Wind energy financing has been on a rise recently as two new German bank-led financing deals closed last week.
Netherlands-based NOP Agrowind, an initiative led by private agricultural entrepreneurs, last week received a loan of €350mn from a banking consortium consisting of Germany’s KfW IPEX-Bank, Rabobank and the European Investment Bank.
NOP Agrowind will use the loan to build 26 wind turbines that will be part of the 86 wind turbines of Windpark Noordoostpolder, soon to become the largest wind farm in the Netherlands. The first turbine is planned to start generating power in September 2014 and the project is slated to be completed in 2016.
This is the first time Agrowind has raised financing and there are no plans for future financing, Janneke Wijnia-Lemstra financial director at NOP Agrowind tells GTR. Dutch wind energy companies benefit from a stable state subsidy system and the Dutch government aims for 40% of renewable energy in the market. There are several large-scale wind projects currently in the Netherlands and Rabobank said in a recent release that it hopes to be able to have a role as a lender in three of them.
Elsewhere, US-based First Wind, a renewable energy company, obtained US$206 mn in debt financing from German Bayern LB for its Route 66 Wind project in Texas. This is the first project in the southern US state for the renewables company, however First Wind tells GTR that this is not the first time that First Wind has done business with the German bank: Bayern LB provided financing for a wind project in Hawaii back in 2012. The German bank has multiple renewable energy projects throughout the US.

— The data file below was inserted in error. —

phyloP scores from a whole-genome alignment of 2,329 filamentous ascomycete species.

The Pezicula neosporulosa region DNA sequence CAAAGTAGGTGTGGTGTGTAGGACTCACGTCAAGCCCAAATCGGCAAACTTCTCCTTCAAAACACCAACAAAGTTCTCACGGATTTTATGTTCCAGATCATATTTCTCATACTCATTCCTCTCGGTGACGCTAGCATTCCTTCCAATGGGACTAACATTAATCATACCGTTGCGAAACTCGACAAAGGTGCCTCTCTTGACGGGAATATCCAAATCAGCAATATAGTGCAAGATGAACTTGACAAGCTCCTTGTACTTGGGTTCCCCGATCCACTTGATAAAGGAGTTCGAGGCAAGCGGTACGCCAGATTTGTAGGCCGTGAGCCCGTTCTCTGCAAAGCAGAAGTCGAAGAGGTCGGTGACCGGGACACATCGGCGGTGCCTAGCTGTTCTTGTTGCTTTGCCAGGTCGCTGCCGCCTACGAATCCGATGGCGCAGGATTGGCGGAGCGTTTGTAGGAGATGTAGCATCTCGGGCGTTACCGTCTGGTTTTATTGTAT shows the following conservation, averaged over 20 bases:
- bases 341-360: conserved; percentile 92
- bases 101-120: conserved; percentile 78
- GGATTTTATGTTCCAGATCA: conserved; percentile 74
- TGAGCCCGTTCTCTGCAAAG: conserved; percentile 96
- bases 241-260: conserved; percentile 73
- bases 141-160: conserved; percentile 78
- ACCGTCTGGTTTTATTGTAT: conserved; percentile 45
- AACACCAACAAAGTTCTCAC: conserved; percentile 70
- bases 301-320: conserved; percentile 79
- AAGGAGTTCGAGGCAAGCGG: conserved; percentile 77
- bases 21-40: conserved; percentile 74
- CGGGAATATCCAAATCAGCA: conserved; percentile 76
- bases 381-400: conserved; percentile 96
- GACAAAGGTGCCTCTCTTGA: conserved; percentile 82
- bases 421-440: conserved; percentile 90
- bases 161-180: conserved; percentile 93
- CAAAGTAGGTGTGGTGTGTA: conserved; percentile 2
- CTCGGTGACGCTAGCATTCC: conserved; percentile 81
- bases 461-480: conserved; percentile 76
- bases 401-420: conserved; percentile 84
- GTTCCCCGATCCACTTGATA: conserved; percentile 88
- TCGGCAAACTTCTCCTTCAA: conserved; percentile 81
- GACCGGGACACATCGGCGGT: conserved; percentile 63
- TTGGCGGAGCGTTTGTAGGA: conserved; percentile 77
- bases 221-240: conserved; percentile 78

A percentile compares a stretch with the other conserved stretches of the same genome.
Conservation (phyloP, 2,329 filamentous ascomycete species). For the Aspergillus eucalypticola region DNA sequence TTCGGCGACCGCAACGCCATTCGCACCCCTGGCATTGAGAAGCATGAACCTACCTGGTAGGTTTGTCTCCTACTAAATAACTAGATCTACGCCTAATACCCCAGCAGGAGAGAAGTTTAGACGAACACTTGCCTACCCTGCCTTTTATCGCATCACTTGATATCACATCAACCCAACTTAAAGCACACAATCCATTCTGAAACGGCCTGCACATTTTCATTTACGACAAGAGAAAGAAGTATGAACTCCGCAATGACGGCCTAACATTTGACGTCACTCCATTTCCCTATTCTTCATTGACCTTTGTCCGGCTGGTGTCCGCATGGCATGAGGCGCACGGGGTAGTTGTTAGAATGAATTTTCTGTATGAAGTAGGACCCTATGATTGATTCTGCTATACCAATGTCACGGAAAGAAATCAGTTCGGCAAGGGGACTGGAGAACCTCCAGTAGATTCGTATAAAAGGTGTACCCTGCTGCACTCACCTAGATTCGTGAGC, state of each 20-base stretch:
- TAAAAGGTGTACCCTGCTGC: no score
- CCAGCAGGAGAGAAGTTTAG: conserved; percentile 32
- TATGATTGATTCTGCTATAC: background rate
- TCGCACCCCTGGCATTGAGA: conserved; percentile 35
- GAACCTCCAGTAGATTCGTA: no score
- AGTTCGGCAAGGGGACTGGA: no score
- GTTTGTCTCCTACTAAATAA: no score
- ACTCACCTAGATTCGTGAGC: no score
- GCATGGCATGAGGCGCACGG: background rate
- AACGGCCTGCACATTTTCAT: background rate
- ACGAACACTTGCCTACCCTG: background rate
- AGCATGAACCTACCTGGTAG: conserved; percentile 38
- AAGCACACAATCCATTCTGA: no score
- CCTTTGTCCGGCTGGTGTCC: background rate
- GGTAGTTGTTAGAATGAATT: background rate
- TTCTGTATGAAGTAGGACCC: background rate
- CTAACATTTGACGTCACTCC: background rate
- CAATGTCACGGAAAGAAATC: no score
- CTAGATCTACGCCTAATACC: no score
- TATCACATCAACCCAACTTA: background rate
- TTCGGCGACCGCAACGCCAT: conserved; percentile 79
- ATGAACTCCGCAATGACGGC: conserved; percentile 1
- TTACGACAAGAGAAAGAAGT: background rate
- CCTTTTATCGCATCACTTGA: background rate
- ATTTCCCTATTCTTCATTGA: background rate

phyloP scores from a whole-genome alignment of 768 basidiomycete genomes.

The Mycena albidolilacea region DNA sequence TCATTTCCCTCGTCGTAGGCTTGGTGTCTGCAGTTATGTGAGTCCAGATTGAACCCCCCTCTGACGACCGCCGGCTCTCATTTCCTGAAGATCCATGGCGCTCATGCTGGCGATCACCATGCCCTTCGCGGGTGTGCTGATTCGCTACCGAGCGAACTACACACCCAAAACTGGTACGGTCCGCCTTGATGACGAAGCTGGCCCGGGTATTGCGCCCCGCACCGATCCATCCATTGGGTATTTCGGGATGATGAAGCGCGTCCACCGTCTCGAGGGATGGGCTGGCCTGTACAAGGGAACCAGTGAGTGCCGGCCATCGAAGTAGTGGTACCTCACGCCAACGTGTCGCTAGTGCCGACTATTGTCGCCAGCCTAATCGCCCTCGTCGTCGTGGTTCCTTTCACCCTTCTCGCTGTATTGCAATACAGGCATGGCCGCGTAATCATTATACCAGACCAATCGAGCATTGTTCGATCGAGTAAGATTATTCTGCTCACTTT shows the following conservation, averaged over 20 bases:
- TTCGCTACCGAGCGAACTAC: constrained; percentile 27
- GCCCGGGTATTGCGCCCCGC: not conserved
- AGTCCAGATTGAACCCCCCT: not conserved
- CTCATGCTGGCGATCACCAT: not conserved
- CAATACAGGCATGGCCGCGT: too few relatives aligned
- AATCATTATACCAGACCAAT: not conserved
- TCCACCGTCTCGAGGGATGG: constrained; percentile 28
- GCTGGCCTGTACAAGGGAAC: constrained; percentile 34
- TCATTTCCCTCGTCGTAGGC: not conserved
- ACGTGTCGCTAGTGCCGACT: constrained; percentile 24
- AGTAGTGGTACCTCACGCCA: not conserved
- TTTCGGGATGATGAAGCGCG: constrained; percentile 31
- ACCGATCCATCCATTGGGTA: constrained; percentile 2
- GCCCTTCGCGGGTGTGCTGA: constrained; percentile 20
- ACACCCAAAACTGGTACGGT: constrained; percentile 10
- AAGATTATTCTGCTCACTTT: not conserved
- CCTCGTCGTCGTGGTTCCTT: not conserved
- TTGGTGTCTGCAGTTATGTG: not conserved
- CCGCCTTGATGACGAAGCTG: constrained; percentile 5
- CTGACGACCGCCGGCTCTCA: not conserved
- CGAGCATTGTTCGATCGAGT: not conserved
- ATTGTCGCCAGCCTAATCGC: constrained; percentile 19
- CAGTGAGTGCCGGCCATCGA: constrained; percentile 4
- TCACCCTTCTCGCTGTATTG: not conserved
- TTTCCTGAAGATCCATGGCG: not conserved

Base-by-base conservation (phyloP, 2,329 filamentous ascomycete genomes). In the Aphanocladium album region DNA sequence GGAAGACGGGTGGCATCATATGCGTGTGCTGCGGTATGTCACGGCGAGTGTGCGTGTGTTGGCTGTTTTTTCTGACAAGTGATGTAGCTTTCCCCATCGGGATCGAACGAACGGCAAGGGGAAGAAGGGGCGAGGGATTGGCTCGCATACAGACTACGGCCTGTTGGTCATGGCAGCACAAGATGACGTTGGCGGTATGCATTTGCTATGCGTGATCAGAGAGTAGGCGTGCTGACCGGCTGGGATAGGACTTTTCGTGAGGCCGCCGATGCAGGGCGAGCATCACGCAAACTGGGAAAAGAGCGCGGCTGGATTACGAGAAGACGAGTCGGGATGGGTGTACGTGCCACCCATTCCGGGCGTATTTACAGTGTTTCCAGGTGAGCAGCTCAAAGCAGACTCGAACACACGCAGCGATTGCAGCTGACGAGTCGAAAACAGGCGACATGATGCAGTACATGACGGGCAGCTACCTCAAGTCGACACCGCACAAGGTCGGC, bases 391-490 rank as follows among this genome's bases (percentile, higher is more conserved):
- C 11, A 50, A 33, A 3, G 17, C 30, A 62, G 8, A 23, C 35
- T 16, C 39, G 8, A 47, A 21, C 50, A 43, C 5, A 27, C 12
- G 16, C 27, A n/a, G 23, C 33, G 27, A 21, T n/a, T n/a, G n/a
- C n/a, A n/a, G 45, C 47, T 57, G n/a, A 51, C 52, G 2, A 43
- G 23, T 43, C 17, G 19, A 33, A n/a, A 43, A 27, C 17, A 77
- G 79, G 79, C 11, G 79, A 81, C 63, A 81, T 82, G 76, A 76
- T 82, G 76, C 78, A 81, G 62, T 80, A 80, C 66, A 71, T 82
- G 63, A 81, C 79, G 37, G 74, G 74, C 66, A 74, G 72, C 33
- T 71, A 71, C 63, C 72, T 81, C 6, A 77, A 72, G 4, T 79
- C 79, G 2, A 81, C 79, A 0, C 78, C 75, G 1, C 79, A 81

“This financing is an important milestone for the construction of Route 66 Wind. We are glad to be able to make a direct investment into the local economy throughout the construction and successful operations of the project,” says Paul Gaynor, CEO of First Wind in a recent release.
Construction work began in late 2013, and is expected to create hundreds of jobs in the state of Texas. First Wind owns and operates wind projects in Maine, Vermont, New York, Utah, Washington and Hawaii.
Throughout last year, there was a lull in wind energy markets and wind capacity in the European Union decreased due to the regulatory and political uncertainty that swept across Europe. Southern European countries have seen a decline in wind energy, but the markets are still strong in northern Europe, Germany and the UK. US markets are expected to stay strong throughout 2014.